Perry M. Murray was born on Nov. 22, 1868 at Normalville, Fayette County, the eldest son of Elijah and Hannah (Minerd) Murray.
Tragically, in May 1885, when Perry was 17, his parents died eight days apart. He took their deaths very hard, and suffered emotionally the rest of his life. He never married.
Despite a long, deep emotional depression, the Connellsville Courier once reported that "He [is] a very quiet young man and liked by all."
Perry lived most of his young life in the Normalville area. Research of old newspapers shows that in August 1896 he worked in Scottdale, PA, though by November of that year, he had moved to Everson, PA. He was still residing in Everson in 1900, and over the years was employed by the Baltimore & Ohio Railroad.
Yet when he was in his 20s, in 1894, Perry's thoughts turned dark, and he tried to take his own life using a revolver. The Courier reported that with the bullet piercing his lung, just above his heart, "all hope he will recover." He was sent to Dixmont Asylum for the Insane near Pittsburgh, where he eventually "recovered his reason" for a time.
Upon his release, Perry returned home to Springfield Township, where he is known to have been friends with Jacob Ritenour and to have visited Ritenour's home.
Again in February 1904, the 34-year-old Perry was forcibly returned to Dixmont after his arrest by Constable Barthold Rottler at the home of a sister in Connellsville. The Courier reported that he "has been mentally unbalanced for some time. He was placed in the police station and papers were made out for his removal to Dixmont" on the 11 a.m. train. Having spent time at Dixmont a second time, he was thought "cured" and released.
In February 1905, his behavior again led to his arrest. After stopping into a Connellsville restaurant for a bowl of soup, he got into an argument with proprietor S.M. Gilbert, and was ordered to leave. In a top headline story, "Lively Smashup in a Peach St. Restaurant," the Courier reported that:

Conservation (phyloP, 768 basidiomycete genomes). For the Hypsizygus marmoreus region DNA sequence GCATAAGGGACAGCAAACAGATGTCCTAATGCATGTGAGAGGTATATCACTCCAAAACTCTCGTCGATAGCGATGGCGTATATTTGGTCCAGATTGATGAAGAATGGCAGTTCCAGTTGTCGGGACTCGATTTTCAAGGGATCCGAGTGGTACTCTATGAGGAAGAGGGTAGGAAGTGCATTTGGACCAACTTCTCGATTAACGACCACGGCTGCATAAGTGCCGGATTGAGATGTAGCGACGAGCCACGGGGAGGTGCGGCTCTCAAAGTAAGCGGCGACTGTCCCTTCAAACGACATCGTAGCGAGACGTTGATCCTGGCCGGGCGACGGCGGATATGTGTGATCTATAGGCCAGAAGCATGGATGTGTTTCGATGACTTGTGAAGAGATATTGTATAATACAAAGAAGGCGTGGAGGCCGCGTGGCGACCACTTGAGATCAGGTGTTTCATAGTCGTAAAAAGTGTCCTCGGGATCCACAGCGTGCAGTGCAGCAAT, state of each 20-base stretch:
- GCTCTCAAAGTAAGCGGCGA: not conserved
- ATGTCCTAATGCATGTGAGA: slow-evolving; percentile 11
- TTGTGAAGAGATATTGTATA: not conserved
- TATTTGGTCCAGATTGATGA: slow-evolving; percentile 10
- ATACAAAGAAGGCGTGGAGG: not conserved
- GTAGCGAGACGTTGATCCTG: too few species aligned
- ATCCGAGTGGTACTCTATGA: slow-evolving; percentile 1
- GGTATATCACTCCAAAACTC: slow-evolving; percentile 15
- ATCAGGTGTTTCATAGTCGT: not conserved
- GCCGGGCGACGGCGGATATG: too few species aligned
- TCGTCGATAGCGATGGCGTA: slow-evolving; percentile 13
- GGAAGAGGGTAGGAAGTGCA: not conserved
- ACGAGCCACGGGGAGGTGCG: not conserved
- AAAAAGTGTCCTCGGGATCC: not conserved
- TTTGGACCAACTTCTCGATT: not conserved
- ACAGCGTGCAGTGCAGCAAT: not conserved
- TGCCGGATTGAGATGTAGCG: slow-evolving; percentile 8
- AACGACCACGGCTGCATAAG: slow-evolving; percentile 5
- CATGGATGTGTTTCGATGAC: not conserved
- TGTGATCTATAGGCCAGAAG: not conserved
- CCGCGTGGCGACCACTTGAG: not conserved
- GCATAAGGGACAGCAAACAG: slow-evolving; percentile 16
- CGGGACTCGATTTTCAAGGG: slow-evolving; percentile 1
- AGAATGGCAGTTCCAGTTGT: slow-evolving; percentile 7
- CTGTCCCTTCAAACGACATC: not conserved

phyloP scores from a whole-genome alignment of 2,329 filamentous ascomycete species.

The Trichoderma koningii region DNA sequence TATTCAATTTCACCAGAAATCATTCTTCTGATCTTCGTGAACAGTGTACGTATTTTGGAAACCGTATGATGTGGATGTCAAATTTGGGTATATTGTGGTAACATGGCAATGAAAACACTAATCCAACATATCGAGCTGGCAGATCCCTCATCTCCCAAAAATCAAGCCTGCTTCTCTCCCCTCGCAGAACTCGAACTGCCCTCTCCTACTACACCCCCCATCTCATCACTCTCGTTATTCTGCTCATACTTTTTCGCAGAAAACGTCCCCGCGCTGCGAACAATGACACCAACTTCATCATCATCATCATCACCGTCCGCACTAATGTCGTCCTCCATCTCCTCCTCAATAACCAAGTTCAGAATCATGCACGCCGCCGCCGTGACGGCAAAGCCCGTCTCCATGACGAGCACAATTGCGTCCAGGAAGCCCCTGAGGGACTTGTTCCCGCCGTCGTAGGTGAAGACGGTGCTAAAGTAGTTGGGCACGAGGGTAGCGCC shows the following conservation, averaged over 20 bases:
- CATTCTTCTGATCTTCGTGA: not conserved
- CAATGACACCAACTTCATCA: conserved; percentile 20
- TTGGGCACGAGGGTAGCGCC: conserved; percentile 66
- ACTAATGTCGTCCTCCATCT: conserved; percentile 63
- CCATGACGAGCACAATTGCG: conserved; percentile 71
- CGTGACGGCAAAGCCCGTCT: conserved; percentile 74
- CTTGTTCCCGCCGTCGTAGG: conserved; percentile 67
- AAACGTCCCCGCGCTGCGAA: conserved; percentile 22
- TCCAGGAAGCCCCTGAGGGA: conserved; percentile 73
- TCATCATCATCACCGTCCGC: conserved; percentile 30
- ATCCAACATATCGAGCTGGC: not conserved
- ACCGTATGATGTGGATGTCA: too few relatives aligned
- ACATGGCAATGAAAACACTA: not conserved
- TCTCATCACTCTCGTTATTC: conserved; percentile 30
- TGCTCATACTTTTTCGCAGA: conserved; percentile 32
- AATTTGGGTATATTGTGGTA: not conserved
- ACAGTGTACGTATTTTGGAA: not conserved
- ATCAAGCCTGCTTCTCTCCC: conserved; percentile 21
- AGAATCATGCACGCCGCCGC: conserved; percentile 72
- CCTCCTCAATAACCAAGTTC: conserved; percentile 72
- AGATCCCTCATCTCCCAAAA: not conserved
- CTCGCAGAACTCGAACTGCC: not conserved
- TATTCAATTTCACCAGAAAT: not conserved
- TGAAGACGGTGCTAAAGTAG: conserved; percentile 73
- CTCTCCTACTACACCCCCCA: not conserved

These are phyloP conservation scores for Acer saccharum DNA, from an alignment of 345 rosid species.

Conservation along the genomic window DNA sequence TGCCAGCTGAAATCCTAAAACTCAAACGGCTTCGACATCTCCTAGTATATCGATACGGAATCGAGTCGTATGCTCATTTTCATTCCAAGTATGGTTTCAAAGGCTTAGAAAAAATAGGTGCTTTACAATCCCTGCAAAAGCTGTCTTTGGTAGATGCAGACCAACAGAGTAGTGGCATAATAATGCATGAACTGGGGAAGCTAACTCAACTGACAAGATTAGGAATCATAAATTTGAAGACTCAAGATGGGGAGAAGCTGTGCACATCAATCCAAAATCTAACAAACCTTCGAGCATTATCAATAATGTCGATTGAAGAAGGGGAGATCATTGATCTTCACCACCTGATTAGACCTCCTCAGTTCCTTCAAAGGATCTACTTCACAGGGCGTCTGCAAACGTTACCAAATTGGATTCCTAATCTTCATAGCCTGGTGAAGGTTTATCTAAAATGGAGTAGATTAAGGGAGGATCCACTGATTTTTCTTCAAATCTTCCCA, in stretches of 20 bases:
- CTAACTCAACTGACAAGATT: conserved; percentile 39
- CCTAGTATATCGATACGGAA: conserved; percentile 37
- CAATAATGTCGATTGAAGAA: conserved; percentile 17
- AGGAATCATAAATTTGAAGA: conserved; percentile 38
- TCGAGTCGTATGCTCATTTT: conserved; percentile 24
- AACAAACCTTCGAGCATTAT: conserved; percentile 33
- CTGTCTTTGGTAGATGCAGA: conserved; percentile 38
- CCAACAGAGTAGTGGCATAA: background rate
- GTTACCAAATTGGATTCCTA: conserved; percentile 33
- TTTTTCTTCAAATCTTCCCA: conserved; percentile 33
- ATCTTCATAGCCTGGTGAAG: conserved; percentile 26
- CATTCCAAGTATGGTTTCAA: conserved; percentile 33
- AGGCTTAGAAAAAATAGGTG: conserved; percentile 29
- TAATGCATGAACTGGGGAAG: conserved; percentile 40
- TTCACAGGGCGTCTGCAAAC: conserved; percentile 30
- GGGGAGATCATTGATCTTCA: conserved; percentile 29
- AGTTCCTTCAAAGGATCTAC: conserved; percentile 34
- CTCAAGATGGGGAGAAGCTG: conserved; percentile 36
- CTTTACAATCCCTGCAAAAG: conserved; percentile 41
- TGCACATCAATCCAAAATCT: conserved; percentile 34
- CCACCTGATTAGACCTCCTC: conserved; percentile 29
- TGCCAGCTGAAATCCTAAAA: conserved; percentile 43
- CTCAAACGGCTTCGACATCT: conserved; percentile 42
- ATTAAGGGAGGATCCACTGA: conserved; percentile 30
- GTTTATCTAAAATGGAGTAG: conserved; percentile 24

He returned a few minutes later and threw a lump of coal through the window and then ran. Mr. Gilbert started after him but Murray eluded him. After the first disturbance had quieted down Murray returned with a stone and let it go at the other window. He smashed it to smithereeens. Gilbert and the neighborhood was thoroughly aroused and several men went in search of Murray again but he got away from them. In the meantime the police were notified and Officers waited in the alley. Murray came walking leisurely down the street and the officers arrested him. He had a big stone in his pocket and was bent on smashing the remaining windows. This morning before Burgess Patterson Murray denied all connection with the smashing incident, but he was fined $5 and the damage to the restaurant.
Several years passed before Perry raised such concern with his family that he again was institutionalized at Dixmont. In mid-December 1908, his relatives feared violence at his hands, and his brother George signed a request before Justice of the Peace William P. Clark to have him re-admitted. Perry, now 40, was arrested by Constable J.W. Mitchell, apparently spent the night in jail and was escorted to Dixmont the following day.
Perry eventually was released from his fourth stay at Dixmont. He returned to his native Fayette County, and resided with his sister and brother in law, Agnes and Nelson Kern.
A niece recalled that Perry was good looking, and always well-dressed. Considered kindly but odd, and very religious, he was often seen reading his Bible.
In later years, Perry moved from place to place, staying for short intervals with his nieces and nephews.
In August 1951, he moved in with his niece Anna Warrick at Mutual, near Greensburg, Westmoreland County, PA. He died there two months later, on Oct. 24, 1951.
Fittingly, he was buried beside his beloved parents at the Normalville Cemetery.
In July 2007, his grave was one of the first stops on a cemetery tour during the National Minerd-Minard-Miner-Minor Reunion.
Copyright © 2001, 2005, 2007, 2020 Mark A. Miner